What the Heck Are ‘PDP’s’ and Why Are They So Awesome?

I’ve written before about the power of daily challenges, about how simply eliminating unwanted elements from your life is often better than trying to achieve some lofty goal, and about how identifying and overcoming obstacles one at a time can be better than plotting a perfect long-term path.

All of this, as well as concepts like deschooling yourself and creating your own structure are wrapped into a very tangible tool we at Praxis call a Personal (or Professional) Development Project (PDP).

My colleague Cameron Sorsby writes about PDP’s:

“A Praxis Personal Development Project (PDP) is a short-term set of challenges with the goal of gaining self-knowledge, overcoming obstacles to success, and gaining mastery in areas of value to the individual and the marketplace.

For the majority of a young person’s life they are told where to be, what knowledge they need to gain, and what skills they need to develop in order to be successful. Their day-to-day structure is designed for them, which makes it an incredible challenge to transition to professional life successfully.

Creating and completing a PDP helps you instill creativity as an everyday habit, develop marketable skills, and provide tangible evidence that you can create value for others. It helps you overcome those unproductive habits you developed in over-structured institutions like school and start deciding for yourself what knowledge and skills you value.  Ultimately, the purpose of a PDP is to become a superior version of yourself within a short-time frame.

Praxis participants complete a series of 12 PDP’s throughout their program experience. With the help of their program advisor and access to resources like the Praxis Curriculum Library, each month they create a PDP and follow through with completing it.”

Check out a few recent Praxis participant PDP’s here.

Check out the Praxis Teen Entrepreneurship Course, which includes a 30-day PDP built into the program.  If you can successfully complete it (harder than it sounds), you get a free coaching session with Education Director T.K. Coleman.

2015: A Personal Year in Review

Four great reads!


Alright, my good friend and Praxis colleague TK Coleman convinced me to share this personal recap in a blog post after I shared it with him in an email.  It feels a little weird or narcissistic, but I guess a little reflection is permitted this time of year.  Besides, I had nothing to write today and I’m not going to miss my daily post!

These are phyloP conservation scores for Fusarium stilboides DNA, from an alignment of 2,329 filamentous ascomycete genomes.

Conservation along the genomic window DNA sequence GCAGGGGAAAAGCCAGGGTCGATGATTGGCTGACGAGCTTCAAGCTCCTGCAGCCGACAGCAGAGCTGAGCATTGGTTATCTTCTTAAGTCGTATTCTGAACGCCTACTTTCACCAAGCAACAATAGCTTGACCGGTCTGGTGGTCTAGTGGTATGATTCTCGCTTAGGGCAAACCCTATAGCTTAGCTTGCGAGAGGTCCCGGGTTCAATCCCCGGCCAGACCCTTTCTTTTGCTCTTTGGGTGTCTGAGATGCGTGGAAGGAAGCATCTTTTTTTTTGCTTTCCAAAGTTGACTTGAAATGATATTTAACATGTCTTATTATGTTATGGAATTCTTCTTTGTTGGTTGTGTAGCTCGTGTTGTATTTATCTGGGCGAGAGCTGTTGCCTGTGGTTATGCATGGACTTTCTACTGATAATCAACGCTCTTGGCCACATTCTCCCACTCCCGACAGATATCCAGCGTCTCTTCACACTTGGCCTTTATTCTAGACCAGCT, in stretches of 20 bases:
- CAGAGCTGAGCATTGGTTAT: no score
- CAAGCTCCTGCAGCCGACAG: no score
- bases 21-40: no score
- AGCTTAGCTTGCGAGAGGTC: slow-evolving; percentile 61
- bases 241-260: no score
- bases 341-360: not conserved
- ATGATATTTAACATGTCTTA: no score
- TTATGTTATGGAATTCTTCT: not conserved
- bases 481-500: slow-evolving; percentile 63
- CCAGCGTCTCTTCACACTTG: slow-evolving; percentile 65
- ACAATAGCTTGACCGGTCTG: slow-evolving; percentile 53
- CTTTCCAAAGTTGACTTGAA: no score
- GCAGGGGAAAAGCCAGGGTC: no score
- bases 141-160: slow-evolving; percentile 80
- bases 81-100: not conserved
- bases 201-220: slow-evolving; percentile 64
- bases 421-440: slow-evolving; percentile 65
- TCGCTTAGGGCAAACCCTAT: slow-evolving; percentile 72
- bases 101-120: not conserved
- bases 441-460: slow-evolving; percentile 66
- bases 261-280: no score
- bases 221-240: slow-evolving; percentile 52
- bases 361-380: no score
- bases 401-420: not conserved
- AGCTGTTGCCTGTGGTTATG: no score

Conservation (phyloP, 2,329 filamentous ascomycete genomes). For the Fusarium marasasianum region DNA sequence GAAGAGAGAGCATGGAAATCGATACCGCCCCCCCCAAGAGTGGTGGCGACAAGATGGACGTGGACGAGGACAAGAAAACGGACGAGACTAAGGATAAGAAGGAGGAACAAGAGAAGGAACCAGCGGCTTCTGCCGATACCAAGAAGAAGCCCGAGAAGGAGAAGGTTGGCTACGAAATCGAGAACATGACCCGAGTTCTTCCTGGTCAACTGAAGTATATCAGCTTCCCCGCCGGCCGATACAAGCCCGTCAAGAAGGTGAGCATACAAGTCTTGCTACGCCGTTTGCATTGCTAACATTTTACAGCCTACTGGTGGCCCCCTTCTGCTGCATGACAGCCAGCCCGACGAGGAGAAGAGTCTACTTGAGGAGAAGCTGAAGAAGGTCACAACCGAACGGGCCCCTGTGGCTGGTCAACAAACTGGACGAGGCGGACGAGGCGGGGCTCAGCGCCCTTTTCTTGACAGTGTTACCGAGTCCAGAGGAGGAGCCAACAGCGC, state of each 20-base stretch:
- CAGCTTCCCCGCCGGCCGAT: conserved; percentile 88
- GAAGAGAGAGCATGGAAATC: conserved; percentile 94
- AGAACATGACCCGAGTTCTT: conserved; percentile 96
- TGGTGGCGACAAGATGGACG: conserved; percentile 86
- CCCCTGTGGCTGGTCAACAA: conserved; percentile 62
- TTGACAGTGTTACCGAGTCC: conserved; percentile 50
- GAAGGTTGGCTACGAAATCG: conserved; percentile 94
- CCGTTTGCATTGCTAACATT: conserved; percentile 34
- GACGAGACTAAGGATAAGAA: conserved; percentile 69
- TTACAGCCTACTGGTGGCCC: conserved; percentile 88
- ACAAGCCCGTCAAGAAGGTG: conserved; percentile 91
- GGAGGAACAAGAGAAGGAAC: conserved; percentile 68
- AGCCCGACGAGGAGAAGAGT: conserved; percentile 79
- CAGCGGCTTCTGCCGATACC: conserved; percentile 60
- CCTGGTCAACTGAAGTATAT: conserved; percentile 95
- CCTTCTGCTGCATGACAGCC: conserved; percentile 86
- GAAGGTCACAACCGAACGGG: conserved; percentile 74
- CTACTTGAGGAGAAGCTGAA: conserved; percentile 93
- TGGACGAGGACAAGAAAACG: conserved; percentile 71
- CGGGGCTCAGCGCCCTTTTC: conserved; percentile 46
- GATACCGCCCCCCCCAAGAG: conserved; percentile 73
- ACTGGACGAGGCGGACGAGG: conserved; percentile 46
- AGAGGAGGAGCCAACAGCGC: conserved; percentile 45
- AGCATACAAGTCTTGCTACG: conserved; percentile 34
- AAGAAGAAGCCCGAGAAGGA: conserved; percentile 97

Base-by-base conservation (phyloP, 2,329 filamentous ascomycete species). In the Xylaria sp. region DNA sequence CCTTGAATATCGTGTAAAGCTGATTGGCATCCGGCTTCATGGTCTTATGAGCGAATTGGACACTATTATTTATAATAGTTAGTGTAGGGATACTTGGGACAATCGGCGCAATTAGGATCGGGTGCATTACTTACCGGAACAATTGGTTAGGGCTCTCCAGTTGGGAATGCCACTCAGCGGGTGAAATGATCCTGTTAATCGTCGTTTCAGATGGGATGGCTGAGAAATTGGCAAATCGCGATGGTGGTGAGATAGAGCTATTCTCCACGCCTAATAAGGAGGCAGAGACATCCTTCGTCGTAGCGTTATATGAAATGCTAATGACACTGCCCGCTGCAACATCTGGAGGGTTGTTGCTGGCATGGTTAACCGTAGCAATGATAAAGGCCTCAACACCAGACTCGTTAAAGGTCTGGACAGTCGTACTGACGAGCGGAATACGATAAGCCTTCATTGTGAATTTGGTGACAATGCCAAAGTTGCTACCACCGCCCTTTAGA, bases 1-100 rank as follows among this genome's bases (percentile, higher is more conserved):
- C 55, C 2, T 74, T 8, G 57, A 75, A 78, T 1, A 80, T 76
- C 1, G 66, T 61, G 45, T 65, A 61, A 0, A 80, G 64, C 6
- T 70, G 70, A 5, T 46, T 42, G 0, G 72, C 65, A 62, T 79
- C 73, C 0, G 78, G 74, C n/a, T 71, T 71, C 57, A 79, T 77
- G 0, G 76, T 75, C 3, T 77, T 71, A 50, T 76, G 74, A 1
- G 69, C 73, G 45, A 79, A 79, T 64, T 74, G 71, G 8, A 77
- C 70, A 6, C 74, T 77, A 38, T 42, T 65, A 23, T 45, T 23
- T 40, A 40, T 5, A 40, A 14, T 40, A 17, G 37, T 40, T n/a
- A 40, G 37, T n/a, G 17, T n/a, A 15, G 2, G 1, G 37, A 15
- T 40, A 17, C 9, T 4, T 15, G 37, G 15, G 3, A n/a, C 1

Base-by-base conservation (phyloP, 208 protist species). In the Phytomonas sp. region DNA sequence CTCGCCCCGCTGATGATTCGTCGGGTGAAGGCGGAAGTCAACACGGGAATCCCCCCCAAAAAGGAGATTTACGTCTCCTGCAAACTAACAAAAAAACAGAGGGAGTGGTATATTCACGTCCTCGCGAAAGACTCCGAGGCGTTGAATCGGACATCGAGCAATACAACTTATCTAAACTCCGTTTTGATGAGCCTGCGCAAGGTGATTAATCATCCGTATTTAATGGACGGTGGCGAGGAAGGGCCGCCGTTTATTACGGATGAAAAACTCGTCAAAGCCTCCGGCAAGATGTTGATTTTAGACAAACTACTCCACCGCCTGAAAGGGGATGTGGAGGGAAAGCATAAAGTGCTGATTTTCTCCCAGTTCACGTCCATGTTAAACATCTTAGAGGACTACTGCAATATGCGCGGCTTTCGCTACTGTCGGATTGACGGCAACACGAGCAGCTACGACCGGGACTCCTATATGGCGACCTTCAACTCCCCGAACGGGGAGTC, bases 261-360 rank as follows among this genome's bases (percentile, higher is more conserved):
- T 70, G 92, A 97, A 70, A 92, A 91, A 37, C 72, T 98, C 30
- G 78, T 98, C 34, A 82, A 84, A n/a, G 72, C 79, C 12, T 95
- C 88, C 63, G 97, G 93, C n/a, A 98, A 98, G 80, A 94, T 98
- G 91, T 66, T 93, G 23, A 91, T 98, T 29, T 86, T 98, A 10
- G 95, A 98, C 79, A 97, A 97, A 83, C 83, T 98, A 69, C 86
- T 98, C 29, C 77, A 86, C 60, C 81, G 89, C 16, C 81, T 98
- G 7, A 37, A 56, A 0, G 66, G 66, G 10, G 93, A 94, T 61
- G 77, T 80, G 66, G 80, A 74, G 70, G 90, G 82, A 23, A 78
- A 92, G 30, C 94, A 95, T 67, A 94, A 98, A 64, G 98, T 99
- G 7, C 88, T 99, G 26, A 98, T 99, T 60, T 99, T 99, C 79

Praxis is the main driver of my activities and goals, and our continued growth, amazing network of business partners, totally awesome alumni and participants, and expanded offerings (about to be announced!) make me proud of what we’ve done in 2015 and excited about 2016.  Beyond the business, I also have a few personal goals, all still very much related to my mission of freedom and progress.

What was my 2015 like?  Mostly laying groundwork and exploring new ways to create.  Here’s some of the stuff I accomplished that I’m most proud of:

  • Blogged every day.
  • Launched a podcast and released 64 episodes with 40 different guests.
  • Started writing on Medium and gained over 250,000 article views and more than 5,900 followers.
  • Did more than 30 (can’t remember exact number) of interviews on podcasts, news outlets, etc.
  • Gave more than 20 presentations in 15 cities.
  • Published two more books, bringing the total to four.
  • Recorded a song for the first time ever!
  • Read about 30 books.
  • Travelled with the family to Florida and Pittsburgh, and spent a week in Jamaica with my wife.
  • Published in more than 20 different outlets.
  • Launched a monthly newsletter.
  • Gained more than 2,000 new social media followers.
  • Ran a successful KickStarter campaign raising $5,379 for a $4,850 goal.
  • Booked a six-week trip to Ecuador for the family.
  • Ruthlessly removed even more stuff from my life leaving me less stressed and less crunched for time than I’ve ever been.
  • Had a total reach of 491,652 though the podcast, blog, and articles I have data for. (This one gets me.  My goal for the year was 500,000.)*

I certainly had some shortcomings in 2015.  I missed my goal to do one form of exercise a day probably 5% of the time (which is embarrassing when you realize I consider even a few pushups sufficient.)  Though I hit my daily blogging goal, too many days I churned out something less than what I think I could have in terms of quality.  I didn’t read as many books as I wanted to, and almost no fiction, which I planned to read a lot of.

Most of all, I feel like my efforts at being a good, peaceful, calm unschooling dad fell short in everything but theory.  I now know clearly what kind of parent I want to be and why (both huge improvements over the last few years trying to figure it out), but I still struggle every single day to translate that head knowledge into daily habits and behaviors.  Hopefully my kids are as resilient as I suspect they are.